The Scorched Souls of Biutiful

Alice Gregory | February 17, 2011
Javiar Bardem plays a manager of black market immigrant workers in "Biutful."

Even the most spice-tolerant gourmand will tell you that excess heat can obliterate subtle seasoning. And like a too-generous sprinkle of chili powder, overabundant pathos can be dulling. All the sadness starts to taste the same. In Biutiful, Alejandro González Iñárritu’s first feature film since Babel, the emotional intensity is cranked maybe a bit too high. Two-and-a-half hours is a long time to heave, and by the end you’re scorched to the point of numbness.

Javiar Bardem plays Uxbal, a struggling manager of black market immigrant workers — Chinese laborers who sleep on factory floors and the African street vendors who peddle their purses. He’s dying of prostate-turned-bone-tuned-liver cancer, which makes him pee blood and fall to his knees in pain. His ex-wife, Marambra (Maricel Álvarez) is a bipolar “masseuse,” who carries on with his brother, drinks too much wine, and hits the children. Young Ana and Mateo — both grade school-age — are constantly caught up in their parents’ battles.

Bardem’s presence, as always, is imposing and just soft enough. He walks the dusky alleys in a crumpled leather jacket: head down, hands in pockets. He has a ponytail, which is unfortunate, because Bardem, it turns out, is one of those men on whom a ponytail looks inevitable. It will be hard to imagine him without one from now on. Scene in and scene out, Uxbal appears as an animated Moai, the streetlights illuminating his monolithic profile. His impending death adds delicacy to all his gestures; his hands, for instance, look spidery, and he hugs his daughter tenderly.

Uxbal’s Barcelona is mostly underground or cramped — in the apartments of the poor. His is a city far from the lapping beaches; it has nothing to do with fancy tapas bars or Gaudí’s surrealist skyline. In the Barcelona Uxbal knows, the police are paid off, and the karaoke bars remain empty; the cereal is soggy, and the ceilings leak. The plaster walls might be vividly colored, but they’re stained. People live too close together. Contracting disease, being tainted with corruption — these things seem unavoidable.

In a way, it’s commendable that we’re never given a reprieve from the dirt and despondency. In literature and film, death and dying are often presented as concepts irreconcilable with daily life, too immense and abstract to fully fathom. Cancer, in particular, is commonly conceived of as foreign, some invasion of the body from without. But here, cancer feels totally destined. The nastiness is native.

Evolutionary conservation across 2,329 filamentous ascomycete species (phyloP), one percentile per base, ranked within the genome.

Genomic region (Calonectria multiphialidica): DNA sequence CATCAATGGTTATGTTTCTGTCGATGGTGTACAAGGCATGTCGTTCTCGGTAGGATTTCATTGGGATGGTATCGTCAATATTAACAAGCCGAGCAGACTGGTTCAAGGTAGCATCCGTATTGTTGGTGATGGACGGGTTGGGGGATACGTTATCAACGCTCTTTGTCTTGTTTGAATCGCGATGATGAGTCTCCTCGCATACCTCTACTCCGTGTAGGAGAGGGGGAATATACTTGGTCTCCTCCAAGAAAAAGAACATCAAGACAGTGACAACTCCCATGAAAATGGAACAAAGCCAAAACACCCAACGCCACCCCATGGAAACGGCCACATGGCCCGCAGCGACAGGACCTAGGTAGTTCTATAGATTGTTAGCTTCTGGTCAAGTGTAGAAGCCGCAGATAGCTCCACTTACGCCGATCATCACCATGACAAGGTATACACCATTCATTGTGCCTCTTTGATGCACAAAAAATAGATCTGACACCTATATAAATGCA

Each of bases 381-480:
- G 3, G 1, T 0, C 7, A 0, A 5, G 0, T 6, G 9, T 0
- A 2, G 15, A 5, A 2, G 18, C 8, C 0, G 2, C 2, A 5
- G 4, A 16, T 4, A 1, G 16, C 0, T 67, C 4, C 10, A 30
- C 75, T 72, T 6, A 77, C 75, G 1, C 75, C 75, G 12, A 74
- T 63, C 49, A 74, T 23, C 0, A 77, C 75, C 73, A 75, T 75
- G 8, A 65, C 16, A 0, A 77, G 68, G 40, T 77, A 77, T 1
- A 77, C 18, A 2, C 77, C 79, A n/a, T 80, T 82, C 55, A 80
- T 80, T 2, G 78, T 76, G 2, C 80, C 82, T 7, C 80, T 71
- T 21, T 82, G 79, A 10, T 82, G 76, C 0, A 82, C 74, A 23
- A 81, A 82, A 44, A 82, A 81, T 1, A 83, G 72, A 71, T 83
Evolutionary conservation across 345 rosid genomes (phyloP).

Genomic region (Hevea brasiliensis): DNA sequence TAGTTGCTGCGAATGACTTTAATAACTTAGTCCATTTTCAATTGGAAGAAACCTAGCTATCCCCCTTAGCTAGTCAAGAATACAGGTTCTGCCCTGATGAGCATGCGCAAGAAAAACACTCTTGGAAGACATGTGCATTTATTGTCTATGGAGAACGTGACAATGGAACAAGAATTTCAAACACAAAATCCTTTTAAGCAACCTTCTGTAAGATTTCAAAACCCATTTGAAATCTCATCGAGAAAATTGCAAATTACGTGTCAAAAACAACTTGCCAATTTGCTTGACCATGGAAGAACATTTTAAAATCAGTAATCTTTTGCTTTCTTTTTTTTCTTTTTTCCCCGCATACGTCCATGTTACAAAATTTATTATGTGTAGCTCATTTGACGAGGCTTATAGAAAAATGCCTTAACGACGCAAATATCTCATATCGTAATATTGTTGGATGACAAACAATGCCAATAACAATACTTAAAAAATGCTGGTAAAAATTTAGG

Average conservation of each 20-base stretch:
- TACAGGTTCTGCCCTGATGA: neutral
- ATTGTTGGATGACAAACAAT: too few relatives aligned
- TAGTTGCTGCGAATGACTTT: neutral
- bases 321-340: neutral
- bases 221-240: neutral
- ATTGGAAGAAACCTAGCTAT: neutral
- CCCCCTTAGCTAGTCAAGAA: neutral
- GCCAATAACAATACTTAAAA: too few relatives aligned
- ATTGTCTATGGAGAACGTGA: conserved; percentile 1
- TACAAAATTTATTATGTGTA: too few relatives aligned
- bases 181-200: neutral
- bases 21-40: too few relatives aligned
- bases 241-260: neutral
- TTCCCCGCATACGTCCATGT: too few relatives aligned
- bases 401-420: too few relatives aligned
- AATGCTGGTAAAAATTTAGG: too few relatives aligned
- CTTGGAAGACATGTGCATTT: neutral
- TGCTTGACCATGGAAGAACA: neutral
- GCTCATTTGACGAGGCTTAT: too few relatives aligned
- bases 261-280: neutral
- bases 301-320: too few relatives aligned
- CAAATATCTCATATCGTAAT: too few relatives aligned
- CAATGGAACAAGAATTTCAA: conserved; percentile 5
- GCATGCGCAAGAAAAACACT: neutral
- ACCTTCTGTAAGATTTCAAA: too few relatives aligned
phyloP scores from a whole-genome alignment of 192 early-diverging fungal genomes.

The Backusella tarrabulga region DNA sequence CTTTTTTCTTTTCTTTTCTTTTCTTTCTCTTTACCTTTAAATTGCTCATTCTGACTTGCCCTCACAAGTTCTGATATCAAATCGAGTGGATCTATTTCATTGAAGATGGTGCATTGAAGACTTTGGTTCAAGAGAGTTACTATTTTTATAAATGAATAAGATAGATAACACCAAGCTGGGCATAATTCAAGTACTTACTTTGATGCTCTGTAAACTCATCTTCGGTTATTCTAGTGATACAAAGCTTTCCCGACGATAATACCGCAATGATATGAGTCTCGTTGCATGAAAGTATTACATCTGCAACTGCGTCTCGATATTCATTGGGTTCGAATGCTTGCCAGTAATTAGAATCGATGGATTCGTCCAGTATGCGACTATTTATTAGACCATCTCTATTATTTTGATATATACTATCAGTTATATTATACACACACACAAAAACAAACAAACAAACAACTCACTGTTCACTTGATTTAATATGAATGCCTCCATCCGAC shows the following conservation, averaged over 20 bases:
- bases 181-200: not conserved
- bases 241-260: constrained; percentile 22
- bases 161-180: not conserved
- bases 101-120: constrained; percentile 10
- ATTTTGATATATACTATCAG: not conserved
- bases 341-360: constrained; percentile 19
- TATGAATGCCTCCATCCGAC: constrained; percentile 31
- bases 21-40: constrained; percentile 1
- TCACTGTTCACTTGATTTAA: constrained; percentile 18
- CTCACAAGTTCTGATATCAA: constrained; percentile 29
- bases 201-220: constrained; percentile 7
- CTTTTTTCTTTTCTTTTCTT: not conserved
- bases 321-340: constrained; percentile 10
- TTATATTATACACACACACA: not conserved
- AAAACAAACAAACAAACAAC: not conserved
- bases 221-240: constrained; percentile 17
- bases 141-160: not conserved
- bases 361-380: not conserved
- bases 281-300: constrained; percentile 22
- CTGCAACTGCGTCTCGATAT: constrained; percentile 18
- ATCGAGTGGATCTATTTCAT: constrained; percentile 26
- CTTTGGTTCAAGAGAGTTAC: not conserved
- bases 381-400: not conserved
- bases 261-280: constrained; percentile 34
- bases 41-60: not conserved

But MRIs and morphine injections aside, Uxbal still has business to attend to. He must sell his long-dead father’s cemetery niche and ensure that the Chinese factory workers aren’t abused, though a certain amount of ill-treatment seems par for the course. When his African vendors face deportation, it’s Uxbal who negotiates their terms, and it’s he who is responsible for their wives when they are indeed sent back home to Senegal. Uxbal tries to do right by his disadvantaged workers, but he still needs a cut, and it’s this desperation that finally leads to unintentional, mass tragedy — a poorly handled, gruesome disaster that turns into national news.

By observing so many low levels of social strata, we’re meant not ask who is exploiting whom (though it’s a valid question) so much as understand the plausibility of liability and innocence in equal measure. Everyone’s at fault, which paradoxically, means no one is.

Biutiful is framed with an oneiric — and frankly, pat — circular narrative structure. It’s too easy to anticipate, even while it makes little sense. The meat of the movie is stunningly sad, literally though — it stuns you into an uncomplicated woe. Toward the end, Uxbal, Mateo, and Ige (the wife of a deported African vendor), gather around the kitchen table to celebrate Ana’s tenth birthday. She’s presented with a flickering cake. “Make a wish, Sweetie,” Uxbal urges her, smiling. And here we’re bludgeoned yet again, because no wish — short of an entirely different life — could possibly be worth hoping for.